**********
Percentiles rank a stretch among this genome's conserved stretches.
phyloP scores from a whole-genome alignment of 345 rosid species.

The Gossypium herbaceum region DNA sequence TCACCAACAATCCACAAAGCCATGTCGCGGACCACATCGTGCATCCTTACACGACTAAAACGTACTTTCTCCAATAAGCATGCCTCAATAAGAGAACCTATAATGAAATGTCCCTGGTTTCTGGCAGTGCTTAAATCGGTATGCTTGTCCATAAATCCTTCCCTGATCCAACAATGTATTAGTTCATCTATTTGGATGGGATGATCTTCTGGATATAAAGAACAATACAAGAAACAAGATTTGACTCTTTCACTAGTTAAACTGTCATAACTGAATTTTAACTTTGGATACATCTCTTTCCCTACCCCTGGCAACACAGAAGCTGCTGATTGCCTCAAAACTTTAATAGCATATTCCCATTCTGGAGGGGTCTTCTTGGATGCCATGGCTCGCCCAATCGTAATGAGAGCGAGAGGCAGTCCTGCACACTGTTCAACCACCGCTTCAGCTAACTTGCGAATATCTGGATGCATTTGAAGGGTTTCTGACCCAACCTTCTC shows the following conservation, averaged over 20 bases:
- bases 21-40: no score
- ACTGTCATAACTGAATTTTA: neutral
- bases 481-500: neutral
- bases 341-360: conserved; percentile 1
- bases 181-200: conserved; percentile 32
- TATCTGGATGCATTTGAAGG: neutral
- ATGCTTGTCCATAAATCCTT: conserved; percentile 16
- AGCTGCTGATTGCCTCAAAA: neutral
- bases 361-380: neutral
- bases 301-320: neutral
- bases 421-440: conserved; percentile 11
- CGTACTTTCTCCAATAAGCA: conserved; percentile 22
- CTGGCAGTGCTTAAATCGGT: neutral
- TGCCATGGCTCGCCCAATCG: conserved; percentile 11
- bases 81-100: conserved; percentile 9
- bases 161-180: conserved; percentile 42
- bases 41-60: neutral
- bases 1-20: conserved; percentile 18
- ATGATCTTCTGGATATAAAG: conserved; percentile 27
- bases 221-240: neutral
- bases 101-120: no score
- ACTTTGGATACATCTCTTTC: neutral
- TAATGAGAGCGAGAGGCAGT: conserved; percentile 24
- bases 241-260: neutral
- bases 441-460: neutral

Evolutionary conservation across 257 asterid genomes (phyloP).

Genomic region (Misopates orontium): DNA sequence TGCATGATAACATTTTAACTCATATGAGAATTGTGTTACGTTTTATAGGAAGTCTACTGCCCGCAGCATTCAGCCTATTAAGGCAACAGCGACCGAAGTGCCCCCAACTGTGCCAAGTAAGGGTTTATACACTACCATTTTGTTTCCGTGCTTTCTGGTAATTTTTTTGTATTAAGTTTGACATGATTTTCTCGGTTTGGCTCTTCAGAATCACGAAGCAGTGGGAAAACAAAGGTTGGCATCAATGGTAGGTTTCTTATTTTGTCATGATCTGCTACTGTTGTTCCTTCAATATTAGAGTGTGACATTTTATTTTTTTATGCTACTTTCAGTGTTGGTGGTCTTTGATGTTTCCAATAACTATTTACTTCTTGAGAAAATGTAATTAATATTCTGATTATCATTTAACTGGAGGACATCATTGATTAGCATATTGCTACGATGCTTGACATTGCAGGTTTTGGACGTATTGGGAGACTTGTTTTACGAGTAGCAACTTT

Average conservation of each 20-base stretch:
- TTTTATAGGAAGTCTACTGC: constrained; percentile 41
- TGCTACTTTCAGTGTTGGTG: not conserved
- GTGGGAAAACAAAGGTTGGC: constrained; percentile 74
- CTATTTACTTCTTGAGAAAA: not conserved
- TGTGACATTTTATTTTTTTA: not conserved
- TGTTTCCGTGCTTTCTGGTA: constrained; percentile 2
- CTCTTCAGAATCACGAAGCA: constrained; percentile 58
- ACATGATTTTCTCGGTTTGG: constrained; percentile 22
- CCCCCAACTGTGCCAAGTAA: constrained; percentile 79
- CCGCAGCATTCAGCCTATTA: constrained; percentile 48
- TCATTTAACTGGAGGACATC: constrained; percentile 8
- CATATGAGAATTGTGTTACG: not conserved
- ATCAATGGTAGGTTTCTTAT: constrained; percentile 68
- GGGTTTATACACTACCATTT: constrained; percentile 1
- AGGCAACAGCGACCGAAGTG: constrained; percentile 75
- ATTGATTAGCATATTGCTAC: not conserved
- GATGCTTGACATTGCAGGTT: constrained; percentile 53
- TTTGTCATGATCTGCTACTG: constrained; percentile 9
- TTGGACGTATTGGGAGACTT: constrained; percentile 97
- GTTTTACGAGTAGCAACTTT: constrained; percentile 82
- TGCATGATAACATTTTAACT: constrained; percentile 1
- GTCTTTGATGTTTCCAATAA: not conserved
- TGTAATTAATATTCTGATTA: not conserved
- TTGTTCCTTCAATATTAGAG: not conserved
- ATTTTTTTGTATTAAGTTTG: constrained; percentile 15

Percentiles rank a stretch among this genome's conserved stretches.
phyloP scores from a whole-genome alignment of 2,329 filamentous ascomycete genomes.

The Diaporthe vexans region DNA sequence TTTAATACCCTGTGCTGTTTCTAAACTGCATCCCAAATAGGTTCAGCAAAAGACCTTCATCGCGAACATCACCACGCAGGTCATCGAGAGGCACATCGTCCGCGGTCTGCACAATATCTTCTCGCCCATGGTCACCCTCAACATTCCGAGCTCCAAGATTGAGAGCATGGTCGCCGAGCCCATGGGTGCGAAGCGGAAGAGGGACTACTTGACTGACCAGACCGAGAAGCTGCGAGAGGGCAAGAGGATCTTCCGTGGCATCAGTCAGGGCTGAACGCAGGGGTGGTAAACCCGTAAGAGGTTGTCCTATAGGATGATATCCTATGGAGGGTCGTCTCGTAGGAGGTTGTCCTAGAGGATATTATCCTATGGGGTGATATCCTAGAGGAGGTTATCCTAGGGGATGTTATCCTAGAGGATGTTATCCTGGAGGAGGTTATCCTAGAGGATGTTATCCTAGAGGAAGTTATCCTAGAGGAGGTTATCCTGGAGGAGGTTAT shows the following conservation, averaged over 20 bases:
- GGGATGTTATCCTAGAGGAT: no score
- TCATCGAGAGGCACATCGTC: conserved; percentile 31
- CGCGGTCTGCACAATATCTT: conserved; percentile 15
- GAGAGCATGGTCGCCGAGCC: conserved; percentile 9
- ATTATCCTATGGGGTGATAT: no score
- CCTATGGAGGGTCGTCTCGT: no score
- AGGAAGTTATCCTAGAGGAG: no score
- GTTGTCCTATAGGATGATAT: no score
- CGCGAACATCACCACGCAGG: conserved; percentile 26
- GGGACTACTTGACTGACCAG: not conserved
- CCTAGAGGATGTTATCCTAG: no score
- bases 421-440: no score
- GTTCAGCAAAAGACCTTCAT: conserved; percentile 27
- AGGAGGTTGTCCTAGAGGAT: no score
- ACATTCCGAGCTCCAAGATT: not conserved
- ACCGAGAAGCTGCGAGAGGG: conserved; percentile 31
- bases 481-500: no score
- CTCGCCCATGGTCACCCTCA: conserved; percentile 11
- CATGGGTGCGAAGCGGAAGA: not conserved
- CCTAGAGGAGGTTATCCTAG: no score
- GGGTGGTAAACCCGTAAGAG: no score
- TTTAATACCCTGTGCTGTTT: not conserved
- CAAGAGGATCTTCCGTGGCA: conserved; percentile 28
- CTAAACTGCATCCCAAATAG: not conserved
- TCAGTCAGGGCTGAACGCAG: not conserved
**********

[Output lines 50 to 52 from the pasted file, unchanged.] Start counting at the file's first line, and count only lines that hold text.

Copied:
- TTGGACGTATTGGGAGACTT: constrained; percentile 97
- GTTTTACGAGTAGCAACTTT: constrained; percentile 82
- TGCATGATAACATTTTAACT: constrained; percentile 1